A Red Cross team finally entered the besieged Libyan town of Sirte yesterday and delivered urgently needed surgical supplies to treat about 200 wounded people.
Nato has repeatedly targeted Sirte in its seven-month bombing campaign that enabled armed rebels to topple the government of Muammar Gadaffi and gain control of most of the oil-rich state.
Militiamen aligned to the National Transitional Council have been laying siege to the town for weeks as well-armed supporters of the former regime refuse to raise the white flag.
Residents report that the intensity of the ongoing bombing and rocket attacks by Nato-backed militias has turned the town into a "living hell," and the Red Cross offered a similar assessment.
"The conditions under which medical personnel have had to work over the past weeks have been extremely difficult," said Hichem Khadraoui, who led the operation.
"The hospital is facing a huge influx of patients, medical supplies are running out and there is a desperate need for oxygen. On top of that, the water reservoir has been damaged."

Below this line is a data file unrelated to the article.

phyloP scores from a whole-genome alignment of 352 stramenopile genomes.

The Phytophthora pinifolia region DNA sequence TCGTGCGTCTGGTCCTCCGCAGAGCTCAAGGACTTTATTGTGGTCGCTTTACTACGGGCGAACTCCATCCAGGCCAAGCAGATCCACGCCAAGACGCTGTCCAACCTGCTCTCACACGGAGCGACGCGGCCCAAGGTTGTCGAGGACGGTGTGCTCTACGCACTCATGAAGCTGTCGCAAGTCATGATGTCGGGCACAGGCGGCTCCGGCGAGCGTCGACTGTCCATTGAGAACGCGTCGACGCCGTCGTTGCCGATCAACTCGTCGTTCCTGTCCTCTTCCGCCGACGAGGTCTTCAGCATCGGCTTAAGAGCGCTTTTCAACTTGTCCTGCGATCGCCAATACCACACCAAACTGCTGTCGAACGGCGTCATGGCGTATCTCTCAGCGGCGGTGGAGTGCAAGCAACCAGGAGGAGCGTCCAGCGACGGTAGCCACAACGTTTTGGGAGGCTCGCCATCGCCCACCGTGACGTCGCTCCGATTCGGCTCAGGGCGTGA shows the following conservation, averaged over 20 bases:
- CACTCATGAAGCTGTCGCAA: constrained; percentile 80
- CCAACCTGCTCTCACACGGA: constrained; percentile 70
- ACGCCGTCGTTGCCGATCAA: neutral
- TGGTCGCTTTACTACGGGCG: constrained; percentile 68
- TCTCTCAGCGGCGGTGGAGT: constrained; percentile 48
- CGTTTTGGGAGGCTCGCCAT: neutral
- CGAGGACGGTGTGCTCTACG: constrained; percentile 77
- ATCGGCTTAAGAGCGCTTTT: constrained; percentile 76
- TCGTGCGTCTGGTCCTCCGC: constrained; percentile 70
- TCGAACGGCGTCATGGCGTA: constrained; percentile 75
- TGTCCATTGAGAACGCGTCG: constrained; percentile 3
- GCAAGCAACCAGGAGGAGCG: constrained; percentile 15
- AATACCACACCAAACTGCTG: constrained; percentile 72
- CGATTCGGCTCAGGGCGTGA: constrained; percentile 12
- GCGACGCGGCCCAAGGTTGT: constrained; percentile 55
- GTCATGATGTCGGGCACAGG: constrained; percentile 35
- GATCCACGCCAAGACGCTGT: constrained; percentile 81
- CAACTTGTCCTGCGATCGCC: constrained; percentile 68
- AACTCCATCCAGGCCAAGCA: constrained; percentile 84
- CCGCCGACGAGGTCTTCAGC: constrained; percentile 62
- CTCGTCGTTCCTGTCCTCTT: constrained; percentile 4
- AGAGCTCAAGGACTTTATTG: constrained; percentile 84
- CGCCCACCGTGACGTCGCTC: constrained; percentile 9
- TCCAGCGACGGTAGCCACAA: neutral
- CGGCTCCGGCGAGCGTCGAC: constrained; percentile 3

The team could not stay long enough to fully assess the humanitarian needs of civilians because of the on-going fighting.
But the team said that it had met "civil society representatives," who reported dire shortages of drinking water, food supplies - in particular baby food - and hygiene items.
"For the Red Cross it is of utmost importance to be able to assist all people affected by the conflict - civilians and war-wounded fighters alike. We are committed to return to Sirte as soon as possible," Mr Khadraoui said.